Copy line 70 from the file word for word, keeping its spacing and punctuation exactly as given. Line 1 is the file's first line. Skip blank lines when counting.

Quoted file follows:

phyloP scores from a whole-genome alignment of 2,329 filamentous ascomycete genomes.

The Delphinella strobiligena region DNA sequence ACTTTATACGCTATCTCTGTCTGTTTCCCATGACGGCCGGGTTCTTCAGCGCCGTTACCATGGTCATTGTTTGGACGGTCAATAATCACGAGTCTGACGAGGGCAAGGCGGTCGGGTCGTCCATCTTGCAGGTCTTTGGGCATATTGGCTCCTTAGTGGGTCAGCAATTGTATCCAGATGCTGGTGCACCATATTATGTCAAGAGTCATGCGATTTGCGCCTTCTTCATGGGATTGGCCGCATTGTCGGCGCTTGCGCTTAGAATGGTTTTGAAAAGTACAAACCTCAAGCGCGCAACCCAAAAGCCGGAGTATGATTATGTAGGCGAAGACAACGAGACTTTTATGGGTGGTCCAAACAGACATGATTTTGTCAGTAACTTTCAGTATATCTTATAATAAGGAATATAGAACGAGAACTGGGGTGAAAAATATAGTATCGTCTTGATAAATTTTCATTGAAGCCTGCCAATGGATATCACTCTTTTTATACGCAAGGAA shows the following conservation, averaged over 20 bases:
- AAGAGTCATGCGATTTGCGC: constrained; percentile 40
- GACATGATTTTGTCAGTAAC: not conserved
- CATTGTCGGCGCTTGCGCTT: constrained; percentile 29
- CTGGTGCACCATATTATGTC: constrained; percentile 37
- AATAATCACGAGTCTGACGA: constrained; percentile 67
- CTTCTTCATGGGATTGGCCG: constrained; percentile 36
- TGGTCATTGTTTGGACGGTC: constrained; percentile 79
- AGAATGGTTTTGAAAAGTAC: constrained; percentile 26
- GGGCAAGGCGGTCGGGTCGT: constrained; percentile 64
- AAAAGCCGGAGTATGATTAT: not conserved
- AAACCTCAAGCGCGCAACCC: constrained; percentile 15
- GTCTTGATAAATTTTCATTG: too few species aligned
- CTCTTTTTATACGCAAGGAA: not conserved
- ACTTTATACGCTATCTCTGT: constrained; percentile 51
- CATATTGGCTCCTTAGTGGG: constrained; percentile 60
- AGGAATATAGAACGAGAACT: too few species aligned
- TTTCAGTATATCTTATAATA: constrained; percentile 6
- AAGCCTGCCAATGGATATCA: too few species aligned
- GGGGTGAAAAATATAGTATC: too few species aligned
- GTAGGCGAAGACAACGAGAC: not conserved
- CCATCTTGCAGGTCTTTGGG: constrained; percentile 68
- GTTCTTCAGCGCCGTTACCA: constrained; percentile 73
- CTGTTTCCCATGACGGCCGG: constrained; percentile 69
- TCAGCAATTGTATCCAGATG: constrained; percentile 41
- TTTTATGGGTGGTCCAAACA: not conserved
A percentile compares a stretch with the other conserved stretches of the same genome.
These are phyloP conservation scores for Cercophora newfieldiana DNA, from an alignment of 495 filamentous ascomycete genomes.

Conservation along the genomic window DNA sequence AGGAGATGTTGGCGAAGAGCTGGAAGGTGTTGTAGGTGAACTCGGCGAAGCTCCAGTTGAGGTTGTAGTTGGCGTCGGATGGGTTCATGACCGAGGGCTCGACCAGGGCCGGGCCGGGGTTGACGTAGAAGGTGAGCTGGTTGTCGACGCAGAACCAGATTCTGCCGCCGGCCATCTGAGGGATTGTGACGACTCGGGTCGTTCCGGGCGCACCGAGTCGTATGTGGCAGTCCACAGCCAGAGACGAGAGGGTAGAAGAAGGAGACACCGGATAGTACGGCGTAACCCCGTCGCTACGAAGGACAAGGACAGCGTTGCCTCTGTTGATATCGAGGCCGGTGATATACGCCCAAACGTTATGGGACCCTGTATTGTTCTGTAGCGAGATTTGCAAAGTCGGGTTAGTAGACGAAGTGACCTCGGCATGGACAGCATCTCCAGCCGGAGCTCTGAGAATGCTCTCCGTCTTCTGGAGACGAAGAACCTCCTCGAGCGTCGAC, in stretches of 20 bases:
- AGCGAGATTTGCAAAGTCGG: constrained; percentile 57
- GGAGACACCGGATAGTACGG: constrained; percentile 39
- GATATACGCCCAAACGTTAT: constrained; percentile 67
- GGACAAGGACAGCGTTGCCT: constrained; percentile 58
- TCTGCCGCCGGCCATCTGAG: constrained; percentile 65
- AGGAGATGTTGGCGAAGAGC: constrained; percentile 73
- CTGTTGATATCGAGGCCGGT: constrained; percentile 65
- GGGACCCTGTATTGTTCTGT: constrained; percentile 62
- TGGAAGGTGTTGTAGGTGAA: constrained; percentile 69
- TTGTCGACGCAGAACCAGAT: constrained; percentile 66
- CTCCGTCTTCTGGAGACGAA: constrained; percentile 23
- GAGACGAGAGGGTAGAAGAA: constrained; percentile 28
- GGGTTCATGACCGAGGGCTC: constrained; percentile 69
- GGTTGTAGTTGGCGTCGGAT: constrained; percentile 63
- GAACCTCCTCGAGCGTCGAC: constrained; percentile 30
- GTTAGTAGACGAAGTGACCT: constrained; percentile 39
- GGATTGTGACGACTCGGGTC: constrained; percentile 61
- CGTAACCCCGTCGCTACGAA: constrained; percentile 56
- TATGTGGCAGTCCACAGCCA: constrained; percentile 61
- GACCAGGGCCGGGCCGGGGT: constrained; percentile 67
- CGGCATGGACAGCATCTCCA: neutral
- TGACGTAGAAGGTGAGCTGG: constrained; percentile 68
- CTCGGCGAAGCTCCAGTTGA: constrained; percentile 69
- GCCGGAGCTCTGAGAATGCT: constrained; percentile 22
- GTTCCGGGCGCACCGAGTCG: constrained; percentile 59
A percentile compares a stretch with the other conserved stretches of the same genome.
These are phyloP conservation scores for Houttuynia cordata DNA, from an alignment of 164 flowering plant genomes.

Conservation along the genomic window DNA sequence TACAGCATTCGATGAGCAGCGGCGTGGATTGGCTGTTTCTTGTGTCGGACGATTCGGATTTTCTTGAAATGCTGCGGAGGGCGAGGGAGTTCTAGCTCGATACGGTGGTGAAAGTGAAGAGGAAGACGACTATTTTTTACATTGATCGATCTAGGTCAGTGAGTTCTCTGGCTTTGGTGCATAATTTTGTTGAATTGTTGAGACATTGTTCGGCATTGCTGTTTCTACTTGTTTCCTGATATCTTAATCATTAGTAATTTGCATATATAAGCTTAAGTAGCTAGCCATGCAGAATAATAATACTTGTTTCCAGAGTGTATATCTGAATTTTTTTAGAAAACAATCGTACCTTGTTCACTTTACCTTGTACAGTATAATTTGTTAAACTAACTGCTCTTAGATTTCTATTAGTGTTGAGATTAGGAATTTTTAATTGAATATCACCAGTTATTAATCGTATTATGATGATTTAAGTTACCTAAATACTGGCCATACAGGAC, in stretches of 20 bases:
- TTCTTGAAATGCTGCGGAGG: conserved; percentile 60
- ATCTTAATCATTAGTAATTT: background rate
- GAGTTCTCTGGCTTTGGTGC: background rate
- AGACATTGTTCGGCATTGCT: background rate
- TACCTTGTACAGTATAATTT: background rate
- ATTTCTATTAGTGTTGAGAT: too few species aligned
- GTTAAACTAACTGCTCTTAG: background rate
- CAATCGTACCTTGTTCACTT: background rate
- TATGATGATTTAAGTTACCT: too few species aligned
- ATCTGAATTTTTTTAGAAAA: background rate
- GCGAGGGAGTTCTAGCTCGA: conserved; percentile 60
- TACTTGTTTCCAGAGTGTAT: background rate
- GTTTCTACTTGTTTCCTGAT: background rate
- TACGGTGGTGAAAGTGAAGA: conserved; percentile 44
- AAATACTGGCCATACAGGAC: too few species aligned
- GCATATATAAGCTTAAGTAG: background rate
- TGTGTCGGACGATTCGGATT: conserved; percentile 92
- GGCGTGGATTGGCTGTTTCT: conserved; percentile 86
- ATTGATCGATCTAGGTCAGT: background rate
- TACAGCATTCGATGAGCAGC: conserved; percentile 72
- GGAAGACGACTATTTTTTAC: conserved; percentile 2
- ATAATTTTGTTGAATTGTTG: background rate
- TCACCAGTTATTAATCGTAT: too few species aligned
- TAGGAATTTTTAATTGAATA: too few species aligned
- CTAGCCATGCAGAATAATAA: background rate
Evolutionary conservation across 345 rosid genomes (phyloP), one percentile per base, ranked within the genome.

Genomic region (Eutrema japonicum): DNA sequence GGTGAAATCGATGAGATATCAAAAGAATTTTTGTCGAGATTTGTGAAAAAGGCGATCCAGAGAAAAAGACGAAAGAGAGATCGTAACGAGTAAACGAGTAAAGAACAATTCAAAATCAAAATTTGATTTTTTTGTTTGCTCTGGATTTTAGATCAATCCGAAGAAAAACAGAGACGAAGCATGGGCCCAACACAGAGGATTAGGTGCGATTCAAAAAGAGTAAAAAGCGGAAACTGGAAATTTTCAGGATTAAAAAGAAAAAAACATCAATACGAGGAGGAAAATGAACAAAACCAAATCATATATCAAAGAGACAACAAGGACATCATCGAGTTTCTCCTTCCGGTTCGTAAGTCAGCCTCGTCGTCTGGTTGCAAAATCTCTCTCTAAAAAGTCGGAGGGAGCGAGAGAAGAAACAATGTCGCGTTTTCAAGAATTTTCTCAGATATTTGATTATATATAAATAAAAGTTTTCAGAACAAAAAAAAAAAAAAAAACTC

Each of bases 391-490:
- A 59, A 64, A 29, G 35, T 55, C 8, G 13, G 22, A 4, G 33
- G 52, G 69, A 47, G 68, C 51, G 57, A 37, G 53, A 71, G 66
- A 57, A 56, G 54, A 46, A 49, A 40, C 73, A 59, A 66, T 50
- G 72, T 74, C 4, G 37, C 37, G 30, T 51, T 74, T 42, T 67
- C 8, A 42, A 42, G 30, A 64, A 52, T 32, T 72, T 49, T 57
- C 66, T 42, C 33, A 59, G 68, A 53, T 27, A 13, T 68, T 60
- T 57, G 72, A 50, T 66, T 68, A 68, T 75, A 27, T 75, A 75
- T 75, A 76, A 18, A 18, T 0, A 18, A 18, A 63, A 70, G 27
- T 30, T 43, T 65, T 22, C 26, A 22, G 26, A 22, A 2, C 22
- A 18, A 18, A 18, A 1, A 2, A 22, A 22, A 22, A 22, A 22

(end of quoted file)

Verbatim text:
- TACTTGTTTCCAGAGTGTAT: background rate